With Southern California home to an abundance of fast-growing public companies that can produce rapid stock appreciation, it might seem a little odd to consider an electric utility’s stock for its price potential. Utilities typically are known for their high dividends, not gains in their stock price.
But with San Diego Gas & Electric Co.'s board of directors agreeing to sell the company to SCEcorp, stock in the San Diego utility is an excellent prospect for investors willing to bet the merger will be approved, according to Edward J. Tirello Jr., utilities analyst and senior vice president at Shearson Lehman Hutton, a brokerage firm in New York.
Tirello was in Orange County last week to address about 250 Shearson Lehman Hutton clients interested in the stocks of SDG&E; and Rosemead-based SCEcorp, which is the holding company for Southern California Edison. Edison serves residents in Central and Southern California, including most of Orange County, and SDG&E; provides electricity in San Diego and a small part of Orange County.
The merger, which would create the nation’s largest investor-owned electric company, calls for each SDG&E; common share to be exchanged for 1.3 newly issued SCEcorp shares, making the takeover worth about $2.4 billion.
The merger requires the approval of shareholders of both companies, as well as regulatory approvals of the state Public Utilities Commission, federal Energy Regulatory Commission, and other regulatory agencies. The companies say the approval process is expected to continue into early next year.
Stock in SDG&E; was boosted when the board accepted the offer in November. During the first months of the long wait, the stock has lost some of the gain as investors express concern that the takeover might not be completed.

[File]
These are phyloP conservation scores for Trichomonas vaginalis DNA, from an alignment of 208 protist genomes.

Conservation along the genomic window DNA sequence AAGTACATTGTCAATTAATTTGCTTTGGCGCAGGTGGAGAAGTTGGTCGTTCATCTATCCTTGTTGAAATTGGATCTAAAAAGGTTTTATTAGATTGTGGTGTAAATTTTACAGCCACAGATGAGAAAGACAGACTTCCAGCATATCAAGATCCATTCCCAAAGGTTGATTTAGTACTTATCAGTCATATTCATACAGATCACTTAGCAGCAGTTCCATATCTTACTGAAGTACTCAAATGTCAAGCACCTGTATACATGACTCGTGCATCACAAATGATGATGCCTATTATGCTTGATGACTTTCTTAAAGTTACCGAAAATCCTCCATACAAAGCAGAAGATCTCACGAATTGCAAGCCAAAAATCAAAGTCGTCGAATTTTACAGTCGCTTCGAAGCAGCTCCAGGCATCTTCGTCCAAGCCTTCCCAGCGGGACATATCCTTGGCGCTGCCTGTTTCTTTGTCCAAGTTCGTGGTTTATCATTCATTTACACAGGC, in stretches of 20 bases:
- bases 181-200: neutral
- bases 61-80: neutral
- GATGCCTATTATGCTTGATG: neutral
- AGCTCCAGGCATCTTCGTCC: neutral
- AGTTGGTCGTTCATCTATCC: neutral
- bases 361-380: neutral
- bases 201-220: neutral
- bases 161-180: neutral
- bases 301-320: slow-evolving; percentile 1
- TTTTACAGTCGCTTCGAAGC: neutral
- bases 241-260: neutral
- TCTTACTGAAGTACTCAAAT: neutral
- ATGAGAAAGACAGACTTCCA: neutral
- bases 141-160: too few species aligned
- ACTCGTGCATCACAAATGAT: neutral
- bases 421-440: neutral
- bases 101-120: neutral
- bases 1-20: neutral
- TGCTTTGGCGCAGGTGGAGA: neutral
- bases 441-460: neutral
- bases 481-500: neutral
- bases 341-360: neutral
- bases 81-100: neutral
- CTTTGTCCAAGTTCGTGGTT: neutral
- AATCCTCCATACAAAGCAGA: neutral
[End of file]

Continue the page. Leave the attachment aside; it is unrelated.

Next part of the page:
SDG&E; stock closed Thursday at $37 per share, unchanged for the week on the New York Stock Exchange. During the past 12 months, the stock has traded as high as $39.50 and as low as $30.625.
“If you believe in the merger, buying (SDG&E; shares) will be an excellent chance to profit,” Tirello said. He said the stock could be worth as much as $43 at the time of a merger.
Tirello said he believes the merger will go through despite strong objections from politicians, San Diego businesses and the city of San Diego, which fears it will lose a hometown utility and the attendant jobs.
“When you look at the merger, don’t lose sight that the companies are owned by the shareholders. The rate payers or the politicians might think it is theirs, but it isn’t,” Tirello said. “The company is regulated by the Public Utilities Commission, not by politicians.”
SDG&E; stock won’t be such a good investment if the merger is blocked, Tirello said.
He said the company’s potential is limited because it buys most of its power from other sources, rather than producing power itself.
And Tirello said the company’s dividend growth record is unimpressive. SDG&E;'s dividend yields an interest rate of 7.3% annually at the stock’s current price.
If the merger is not completed, he predicted the company’s stock price will drop to about $32. Because Tirello makes his recommendations of utility stocks to conservative investors looking for a low-risk source of steady income, rather than those looking for a takeover candidate, he rates the stock a “hold” rather than a “buy” or “sell.”
But SCEcorp’s stock rates a definite “buy” with or without a SDG&E; merger, Tirello said. SCEcorp stock closed Thursday at $31.875, up 12.5 cents for the week on the New York Stock Exchange. The stock has traded between $30 and $34.50 in the past 12 months.
Tirello, who predicted SCEcorp’s takeover of SDG&E; in 1986, described SCEcorp as an aggressively managed company, “which is evident in their semi-hostile merger offer to SDG&E.; That’s great to see for a utility.”
He is particularly impressed by the trend-setting Mission Group, the company’s non-utility operations, which have businesses that include real estate development and financial investment.
SCEcorp also has above average dividend growth, Tirello said. The company’s dividend yields an interest rate of 7.8% annually.
Tirello said he expects SCEcorp to acquire other utilities, and that the next likely acquisition will be Nevada Power. He said SCEcorp has transmission lines and a substation in that utility’s area.